Alcoa no better than coin flip as bellwether status fades

Since 1959

Alcoa, which rose 0.1% to $8.25 at 9:40 a.m. in New York today, was added to the Dow Jones average in 1959. The company is now the gauge’s least-influential member with a price-weighting of 0.4%, compared with 11% for IBM and 6.4% for Chevron Corp.

Alcoa, the world’s most valuable materials company in 2002, no longer ranks in the top 89. Its market capitalization has slumped 74% to about $9 billion, according to data compiled by Bloomberg.

The decline has threatened the company’s status as a bellwether, a term which originally referred to a bell-wearing sheep that leads the flock and indicates to the shepherd where to find his animals as they graze.

When Alcoa’s shares fall after it reports -- which happened 20 times in the past eight years -- the S&P 500 had had negative returns through the two months of earnings season 50% of the time, according to Ryan Detrick, a Cincinnati-based analyst at Shaeffer’s Investment Research. An increase in Alcoa shares after earnings was correlated with positive returns 69% of the time.

Coin Flip

“With this upcoming earnings season we wouldn’t put nearly the same confidence that we would just five or six years ago,” Detrick said. The company’s results now predict the direction of the market about as well as a “coin flip.”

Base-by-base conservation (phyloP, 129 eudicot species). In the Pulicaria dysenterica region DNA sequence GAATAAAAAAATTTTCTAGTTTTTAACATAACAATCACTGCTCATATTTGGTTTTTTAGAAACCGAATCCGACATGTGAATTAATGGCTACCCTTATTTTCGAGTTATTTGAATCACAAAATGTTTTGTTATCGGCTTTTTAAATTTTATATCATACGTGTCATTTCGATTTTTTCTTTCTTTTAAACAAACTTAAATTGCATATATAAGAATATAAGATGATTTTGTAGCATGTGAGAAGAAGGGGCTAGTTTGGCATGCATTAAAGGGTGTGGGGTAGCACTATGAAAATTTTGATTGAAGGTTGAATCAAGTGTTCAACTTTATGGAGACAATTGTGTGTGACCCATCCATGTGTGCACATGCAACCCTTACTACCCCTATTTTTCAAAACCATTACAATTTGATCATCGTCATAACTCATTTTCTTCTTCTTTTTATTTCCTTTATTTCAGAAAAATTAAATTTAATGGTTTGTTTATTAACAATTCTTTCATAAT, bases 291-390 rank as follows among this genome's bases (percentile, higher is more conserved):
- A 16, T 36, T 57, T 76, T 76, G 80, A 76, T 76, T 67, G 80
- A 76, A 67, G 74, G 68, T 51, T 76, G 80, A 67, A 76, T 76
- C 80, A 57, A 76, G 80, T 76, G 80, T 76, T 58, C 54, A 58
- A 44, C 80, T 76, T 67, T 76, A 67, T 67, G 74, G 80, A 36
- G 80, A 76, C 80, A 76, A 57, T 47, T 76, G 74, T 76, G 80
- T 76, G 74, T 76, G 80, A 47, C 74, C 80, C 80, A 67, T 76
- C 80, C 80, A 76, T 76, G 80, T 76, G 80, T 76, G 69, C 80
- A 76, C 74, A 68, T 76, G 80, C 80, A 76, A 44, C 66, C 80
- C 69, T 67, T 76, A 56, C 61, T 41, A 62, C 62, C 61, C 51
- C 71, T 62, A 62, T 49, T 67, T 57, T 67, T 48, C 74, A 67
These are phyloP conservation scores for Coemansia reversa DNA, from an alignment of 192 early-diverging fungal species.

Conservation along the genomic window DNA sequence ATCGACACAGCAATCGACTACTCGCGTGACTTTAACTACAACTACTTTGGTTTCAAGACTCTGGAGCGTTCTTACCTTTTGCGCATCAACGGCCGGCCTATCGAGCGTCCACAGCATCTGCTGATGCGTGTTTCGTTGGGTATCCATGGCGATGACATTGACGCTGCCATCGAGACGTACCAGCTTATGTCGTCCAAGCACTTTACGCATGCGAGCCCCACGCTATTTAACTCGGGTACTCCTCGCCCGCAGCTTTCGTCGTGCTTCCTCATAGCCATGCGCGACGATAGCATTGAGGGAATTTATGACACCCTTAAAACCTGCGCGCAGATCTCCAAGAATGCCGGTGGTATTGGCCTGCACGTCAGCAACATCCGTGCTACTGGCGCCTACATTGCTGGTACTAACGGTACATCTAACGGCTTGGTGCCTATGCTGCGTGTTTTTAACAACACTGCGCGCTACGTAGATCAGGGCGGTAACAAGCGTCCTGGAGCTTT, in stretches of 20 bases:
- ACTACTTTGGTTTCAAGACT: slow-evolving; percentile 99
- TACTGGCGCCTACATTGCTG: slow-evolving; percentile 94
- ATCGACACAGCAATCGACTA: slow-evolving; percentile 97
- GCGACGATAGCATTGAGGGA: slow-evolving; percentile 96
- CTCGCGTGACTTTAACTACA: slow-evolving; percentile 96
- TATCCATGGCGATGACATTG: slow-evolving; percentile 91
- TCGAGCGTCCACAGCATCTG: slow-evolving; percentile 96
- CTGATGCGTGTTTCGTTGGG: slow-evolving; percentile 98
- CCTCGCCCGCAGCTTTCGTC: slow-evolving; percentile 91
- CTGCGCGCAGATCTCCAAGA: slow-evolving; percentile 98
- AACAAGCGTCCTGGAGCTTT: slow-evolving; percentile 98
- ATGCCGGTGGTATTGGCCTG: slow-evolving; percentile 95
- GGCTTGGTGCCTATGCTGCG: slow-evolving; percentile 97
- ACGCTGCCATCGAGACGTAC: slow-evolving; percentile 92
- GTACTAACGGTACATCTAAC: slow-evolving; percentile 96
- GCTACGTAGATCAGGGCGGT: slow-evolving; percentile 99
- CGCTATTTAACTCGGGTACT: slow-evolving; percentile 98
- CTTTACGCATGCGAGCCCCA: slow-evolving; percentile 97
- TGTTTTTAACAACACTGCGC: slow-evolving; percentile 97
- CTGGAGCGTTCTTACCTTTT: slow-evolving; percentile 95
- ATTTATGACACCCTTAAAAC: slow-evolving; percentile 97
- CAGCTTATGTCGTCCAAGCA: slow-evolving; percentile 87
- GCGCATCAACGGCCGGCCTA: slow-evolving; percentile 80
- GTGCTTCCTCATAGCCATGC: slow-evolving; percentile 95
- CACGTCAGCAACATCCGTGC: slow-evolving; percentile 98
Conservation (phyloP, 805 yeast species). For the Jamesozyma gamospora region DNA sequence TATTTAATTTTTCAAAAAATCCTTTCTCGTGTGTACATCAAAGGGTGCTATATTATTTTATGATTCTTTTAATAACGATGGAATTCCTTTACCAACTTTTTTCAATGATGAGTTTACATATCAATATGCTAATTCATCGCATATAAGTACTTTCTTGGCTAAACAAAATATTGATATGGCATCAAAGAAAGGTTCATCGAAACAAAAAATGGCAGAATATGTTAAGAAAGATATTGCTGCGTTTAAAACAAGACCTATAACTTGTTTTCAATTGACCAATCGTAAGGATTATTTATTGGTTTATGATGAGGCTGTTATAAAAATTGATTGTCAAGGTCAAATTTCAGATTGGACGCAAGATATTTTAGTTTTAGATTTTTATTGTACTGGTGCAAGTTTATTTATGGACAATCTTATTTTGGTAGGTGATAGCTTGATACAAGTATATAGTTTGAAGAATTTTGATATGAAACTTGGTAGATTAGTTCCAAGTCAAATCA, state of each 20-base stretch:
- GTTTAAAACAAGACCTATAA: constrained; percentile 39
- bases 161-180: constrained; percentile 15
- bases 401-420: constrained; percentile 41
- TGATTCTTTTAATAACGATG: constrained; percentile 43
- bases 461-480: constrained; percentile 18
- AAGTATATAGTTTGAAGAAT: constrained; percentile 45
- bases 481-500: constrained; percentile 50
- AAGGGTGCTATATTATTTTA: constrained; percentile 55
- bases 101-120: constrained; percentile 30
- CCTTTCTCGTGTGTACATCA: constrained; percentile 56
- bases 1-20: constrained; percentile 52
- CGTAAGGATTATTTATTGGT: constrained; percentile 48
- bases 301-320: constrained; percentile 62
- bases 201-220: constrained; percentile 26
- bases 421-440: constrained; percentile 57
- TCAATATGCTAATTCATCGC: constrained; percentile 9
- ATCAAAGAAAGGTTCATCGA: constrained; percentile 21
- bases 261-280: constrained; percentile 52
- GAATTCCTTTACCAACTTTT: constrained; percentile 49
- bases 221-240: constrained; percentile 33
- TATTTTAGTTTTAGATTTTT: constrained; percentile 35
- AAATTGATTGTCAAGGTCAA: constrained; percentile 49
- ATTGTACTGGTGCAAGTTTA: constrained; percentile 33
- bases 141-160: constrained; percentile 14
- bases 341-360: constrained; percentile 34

“A $9 billion company is clearly not as significant as one of the top 30 blue-chip names,” Detrick said.

The number of large institutional shareholders owning Alcoa has dropped by 47% in the past 10 years, according to data compiled by Bloomberg. In the first quarter of 2003, 390 investment managers controlling $100 million or more said they held Alcoa shares. In March, only 208 such firms reported owning Alcoa shares.

Alcoa’s debt may be downgraded to junk level, Moody’s Investors Services said Dec. 18.

New Indicator

IBM is a better indicator because its products and services are more ubiquitous even than the metal used in beer cans, airplane wings and some pick-up trucks, Paul Hickey, co-founder of Harrison, New York-based research firm Bespoke, said in an interview.

“If IBM trades up on the day after earnings, the rest of earnings season will be positive 75% of the time,” Hickey said. “Their services unit is in every Fortune 500 company and practically every government of the world.”

Mining companies such as BHP and Rio Tinto Group have grown through acquisitions and building new capacity for several commodities, while Alcoa focused resolutely on aluminum. Russian and Chinese competitors have taken market share, leaving the company that invented modern aluminum processing as the world’s third-largest producer.

“The fundamentals for metals and mining equities have certainly delinked from other sectors,” Andrew Cosgrove, an analyst at Bloomberg Industries in Princeton, New Jersey, said in an interview. “That’s principally due to the fact that the aluminum markets are in oversupply. That’s what’s been driving the disconnect between metals and mining and the market as a whole.”

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